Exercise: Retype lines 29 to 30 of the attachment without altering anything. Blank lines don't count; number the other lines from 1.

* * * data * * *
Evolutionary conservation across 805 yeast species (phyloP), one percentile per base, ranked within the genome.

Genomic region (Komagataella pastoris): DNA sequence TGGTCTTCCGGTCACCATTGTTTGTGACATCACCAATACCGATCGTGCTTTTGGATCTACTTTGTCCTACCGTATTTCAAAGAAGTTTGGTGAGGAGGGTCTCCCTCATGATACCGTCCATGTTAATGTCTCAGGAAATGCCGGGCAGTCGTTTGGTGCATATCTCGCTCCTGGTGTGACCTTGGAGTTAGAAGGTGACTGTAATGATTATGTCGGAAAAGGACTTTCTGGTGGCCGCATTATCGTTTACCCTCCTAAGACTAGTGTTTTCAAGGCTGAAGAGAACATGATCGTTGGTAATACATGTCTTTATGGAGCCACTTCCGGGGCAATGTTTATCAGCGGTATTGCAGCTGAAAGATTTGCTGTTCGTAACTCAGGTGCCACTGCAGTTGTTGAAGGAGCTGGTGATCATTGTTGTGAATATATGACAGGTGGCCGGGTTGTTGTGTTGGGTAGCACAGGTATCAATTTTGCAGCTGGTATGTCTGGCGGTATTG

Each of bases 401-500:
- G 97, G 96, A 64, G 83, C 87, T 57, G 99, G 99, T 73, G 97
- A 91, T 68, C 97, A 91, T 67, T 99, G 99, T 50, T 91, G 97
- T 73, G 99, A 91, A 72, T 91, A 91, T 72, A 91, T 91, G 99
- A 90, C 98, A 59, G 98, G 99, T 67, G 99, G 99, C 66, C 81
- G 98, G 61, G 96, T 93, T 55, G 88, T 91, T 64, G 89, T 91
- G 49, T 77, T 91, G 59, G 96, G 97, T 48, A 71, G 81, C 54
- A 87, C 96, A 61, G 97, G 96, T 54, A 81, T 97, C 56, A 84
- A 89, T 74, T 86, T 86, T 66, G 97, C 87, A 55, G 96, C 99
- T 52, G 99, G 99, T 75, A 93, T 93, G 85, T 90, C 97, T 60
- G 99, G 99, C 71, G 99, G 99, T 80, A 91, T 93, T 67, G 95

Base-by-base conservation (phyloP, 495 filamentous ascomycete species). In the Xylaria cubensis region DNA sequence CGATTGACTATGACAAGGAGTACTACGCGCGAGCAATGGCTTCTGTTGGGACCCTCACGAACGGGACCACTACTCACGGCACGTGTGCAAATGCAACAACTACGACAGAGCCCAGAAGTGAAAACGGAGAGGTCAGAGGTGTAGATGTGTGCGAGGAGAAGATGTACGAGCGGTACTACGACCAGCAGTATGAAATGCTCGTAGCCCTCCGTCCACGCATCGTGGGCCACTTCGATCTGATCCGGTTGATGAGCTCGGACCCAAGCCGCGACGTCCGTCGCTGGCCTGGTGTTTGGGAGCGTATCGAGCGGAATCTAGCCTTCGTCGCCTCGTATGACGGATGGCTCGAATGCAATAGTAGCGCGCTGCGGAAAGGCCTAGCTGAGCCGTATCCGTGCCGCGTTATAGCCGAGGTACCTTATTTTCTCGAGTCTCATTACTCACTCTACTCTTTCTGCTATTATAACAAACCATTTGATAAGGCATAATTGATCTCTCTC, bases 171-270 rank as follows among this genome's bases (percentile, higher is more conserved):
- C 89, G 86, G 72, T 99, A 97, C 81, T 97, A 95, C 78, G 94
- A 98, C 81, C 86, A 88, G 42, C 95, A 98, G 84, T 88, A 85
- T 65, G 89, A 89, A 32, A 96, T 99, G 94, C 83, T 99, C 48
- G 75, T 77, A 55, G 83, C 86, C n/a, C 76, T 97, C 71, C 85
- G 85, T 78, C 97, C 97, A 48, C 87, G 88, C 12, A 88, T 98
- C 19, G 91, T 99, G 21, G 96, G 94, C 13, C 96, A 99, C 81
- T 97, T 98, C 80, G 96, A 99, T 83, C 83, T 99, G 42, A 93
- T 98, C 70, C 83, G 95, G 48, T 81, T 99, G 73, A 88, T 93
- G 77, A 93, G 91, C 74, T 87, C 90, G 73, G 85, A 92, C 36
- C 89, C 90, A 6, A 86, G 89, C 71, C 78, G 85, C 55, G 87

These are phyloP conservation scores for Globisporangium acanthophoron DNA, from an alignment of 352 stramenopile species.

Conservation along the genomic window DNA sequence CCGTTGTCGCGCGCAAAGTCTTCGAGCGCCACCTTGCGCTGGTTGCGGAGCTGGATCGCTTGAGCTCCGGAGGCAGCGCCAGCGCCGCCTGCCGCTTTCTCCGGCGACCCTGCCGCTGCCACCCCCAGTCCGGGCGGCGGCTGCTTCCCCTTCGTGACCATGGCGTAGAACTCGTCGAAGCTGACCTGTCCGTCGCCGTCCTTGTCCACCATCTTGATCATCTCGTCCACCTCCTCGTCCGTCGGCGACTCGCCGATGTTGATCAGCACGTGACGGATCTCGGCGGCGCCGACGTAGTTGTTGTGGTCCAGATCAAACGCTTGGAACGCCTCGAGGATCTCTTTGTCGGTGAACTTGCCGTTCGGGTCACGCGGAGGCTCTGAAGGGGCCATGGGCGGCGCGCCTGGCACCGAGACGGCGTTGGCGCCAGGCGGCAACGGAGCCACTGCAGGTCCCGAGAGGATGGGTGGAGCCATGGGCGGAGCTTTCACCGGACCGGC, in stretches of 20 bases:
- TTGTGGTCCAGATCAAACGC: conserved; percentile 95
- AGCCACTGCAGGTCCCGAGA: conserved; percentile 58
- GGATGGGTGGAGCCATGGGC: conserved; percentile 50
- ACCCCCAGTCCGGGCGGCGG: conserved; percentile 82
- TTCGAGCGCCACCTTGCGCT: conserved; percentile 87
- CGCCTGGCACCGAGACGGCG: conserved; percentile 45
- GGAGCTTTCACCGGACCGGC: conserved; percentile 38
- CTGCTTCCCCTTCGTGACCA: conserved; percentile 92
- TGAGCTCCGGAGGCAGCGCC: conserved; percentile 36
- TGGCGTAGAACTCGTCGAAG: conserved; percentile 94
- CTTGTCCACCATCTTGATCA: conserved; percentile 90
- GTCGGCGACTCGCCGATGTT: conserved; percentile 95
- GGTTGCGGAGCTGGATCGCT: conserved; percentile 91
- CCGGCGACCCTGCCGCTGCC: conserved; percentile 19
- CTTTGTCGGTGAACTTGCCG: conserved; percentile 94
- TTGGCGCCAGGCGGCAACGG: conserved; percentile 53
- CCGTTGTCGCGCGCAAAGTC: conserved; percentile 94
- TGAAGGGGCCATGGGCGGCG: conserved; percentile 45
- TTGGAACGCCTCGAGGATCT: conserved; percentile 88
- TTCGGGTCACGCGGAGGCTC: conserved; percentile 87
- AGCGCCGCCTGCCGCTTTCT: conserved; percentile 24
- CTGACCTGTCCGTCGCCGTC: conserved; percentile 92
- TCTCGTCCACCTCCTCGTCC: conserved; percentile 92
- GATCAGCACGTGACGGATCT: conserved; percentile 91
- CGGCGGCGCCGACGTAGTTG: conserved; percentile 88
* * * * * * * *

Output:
- GGATGGGTGGAGCCATGGGC: conserved; percentile 50
- ACCCCCAGTCCGGGCGGCGG: conserved; percentile 82